By Professor Raanan Gillon
In 1983, as a hybrid of NHS GP and philosopher, I started the Imperial College one week CPD course in medical ethics to introduce doctors to several different approaches to ethics (currently deontology, consequentialism, virtue ethics, ‘the four principles approach’). The course considers a variety of problems in medical ethics including end of life issues, double effect, acts and omissions, killing vs allowing to die, paternalism versus respect for autonomy, truth-telling in medical practice, a session on ‘practical aspects of medical ethics’, fair distribution of resources, the relation of ethics and law, human rights and medical ethics. A half-day session is aimed at helping participants to understand opposing perspectives by means of an exercise in developing arguments explicitly opposing participants’ own viewpoints concerning cases that they have found troubling.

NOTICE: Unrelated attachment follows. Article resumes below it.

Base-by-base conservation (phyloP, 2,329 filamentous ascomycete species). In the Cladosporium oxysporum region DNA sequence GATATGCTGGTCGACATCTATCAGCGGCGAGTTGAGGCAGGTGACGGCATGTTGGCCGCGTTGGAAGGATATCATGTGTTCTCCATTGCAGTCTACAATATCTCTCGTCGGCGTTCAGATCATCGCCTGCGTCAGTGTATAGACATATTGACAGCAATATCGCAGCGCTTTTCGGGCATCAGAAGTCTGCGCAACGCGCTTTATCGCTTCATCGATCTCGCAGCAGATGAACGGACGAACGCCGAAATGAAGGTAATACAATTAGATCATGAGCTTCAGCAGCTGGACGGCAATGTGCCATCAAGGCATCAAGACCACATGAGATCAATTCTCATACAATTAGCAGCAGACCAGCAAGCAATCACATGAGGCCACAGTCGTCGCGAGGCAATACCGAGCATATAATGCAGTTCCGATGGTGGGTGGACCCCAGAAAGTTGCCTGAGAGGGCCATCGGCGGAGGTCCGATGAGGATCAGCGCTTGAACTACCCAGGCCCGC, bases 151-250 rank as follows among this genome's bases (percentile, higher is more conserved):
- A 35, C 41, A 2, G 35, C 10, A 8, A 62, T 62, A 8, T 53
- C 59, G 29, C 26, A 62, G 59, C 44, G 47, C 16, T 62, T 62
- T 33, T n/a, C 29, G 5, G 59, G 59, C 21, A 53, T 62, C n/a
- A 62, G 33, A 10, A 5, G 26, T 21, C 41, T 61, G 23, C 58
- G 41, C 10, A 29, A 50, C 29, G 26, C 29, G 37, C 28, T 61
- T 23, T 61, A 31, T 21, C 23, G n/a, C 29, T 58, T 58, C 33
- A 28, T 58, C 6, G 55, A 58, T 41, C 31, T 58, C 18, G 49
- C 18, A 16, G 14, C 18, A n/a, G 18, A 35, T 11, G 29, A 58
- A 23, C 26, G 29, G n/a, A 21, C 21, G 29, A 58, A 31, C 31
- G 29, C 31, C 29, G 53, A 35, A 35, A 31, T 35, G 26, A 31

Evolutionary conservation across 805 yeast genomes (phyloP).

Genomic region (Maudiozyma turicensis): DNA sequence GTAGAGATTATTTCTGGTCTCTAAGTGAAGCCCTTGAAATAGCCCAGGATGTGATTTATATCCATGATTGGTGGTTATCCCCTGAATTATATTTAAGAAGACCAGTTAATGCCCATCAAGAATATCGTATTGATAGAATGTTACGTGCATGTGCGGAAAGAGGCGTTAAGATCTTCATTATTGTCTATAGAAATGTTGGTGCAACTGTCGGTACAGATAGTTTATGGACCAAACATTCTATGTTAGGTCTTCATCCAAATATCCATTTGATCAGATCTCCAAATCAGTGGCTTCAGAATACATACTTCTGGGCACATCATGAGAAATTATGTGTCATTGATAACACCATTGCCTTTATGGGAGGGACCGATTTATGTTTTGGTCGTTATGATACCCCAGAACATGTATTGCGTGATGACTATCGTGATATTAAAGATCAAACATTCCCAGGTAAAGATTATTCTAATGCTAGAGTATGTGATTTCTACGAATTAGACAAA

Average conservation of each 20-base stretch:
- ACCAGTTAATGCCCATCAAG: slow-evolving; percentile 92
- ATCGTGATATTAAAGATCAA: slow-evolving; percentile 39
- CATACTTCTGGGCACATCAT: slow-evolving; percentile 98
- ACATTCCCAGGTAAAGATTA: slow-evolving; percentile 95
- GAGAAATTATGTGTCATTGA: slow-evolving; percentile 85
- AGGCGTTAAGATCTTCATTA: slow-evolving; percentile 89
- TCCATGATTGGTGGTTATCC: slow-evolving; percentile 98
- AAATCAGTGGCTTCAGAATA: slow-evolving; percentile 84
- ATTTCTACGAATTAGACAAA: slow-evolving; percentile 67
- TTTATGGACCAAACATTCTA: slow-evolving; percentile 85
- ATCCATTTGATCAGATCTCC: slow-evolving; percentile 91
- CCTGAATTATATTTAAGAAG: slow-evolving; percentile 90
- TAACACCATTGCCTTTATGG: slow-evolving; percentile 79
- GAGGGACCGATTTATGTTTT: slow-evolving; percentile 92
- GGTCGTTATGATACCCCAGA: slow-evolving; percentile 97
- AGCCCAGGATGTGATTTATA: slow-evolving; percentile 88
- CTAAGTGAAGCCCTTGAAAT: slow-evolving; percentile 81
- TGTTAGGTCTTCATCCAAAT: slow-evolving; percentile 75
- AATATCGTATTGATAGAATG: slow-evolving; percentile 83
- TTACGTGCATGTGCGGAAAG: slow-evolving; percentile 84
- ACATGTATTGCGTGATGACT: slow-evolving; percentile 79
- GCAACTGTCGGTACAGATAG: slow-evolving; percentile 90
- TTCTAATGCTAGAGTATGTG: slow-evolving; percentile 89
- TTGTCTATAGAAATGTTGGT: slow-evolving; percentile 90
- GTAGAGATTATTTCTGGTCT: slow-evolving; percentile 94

This year the last day of the course – which always looks at issues of justice in medical ethics- will be in the form of a stand-alone one day conference to which people interested to explore this complex component of medical and health care ethics can subscribe if they are unable to attend the entire intensive five day course. Seven plenary speakers will approach the subject from their varied perspectives- philosophy (James Wilson), care ethics (Ann Gallagher), health inequalities (Sir Michael Marmot), health economics (Richard Cookson), medical law (Emily Jackson), human rights (Julian Sheather) and medical ethics (Albert Weale). There will be no small group discussions but time is built in for audience participation.
For further information and to register for this course please visit http://www.imperial.ac.uk/continuing-professional-development/short-courses/medicine/ethics/medical-ethics/